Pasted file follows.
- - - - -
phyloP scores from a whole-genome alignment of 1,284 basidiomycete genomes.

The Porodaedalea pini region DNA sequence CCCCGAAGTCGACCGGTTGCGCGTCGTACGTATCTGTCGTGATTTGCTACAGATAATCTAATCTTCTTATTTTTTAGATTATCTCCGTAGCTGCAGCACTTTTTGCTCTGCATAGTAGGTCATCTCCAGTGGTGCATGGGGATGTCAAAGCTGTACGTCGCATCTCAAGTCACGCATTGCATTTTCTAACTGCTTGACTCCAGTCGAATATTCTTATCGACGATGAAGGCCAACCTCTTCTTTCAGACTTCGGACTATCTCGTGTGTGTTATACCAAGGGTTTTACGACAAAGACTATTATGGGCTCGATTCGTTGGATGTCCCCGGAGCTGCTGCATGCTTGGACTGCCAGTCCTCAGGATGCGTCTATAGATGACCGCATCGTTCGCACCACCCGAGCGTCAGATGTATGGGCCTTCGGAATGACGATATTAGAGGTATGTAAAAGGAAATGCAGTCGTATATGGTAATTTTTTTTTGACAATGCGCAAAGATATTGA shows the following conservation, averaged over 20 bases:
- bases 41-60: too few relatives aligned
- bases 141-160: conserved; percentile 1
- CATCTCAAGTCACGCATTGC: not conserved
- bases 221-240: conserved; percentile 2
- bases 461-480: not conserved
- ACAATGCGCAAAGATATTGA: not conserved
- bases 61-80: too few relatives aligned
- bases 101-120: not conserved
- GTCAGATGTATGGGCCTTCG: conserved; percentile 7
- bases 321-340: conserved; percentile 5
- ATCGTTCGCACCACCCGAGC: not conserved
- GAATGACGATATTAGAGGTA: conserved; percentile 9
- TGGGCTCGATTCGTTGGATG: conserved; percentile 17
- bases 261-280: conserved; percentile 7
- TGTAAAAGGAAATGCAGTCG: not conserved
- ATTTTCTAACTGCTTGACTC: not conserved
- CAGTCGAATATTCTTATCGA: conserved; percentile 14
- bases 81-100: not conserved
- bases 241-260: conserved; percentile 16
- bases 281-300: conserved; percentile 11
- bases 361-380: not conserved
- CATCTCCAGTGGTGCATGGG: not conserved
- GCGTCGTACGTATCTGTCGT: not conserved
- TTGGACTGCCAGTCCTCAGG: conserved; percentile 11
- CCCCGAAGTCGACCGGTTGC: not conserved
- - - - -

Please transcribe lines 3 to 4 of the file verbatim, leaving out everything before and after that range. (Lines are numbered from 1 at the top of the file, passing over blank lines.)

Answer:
- bases 41-60: too few relatives aligned
- bases 141-160: conserved; percentile 1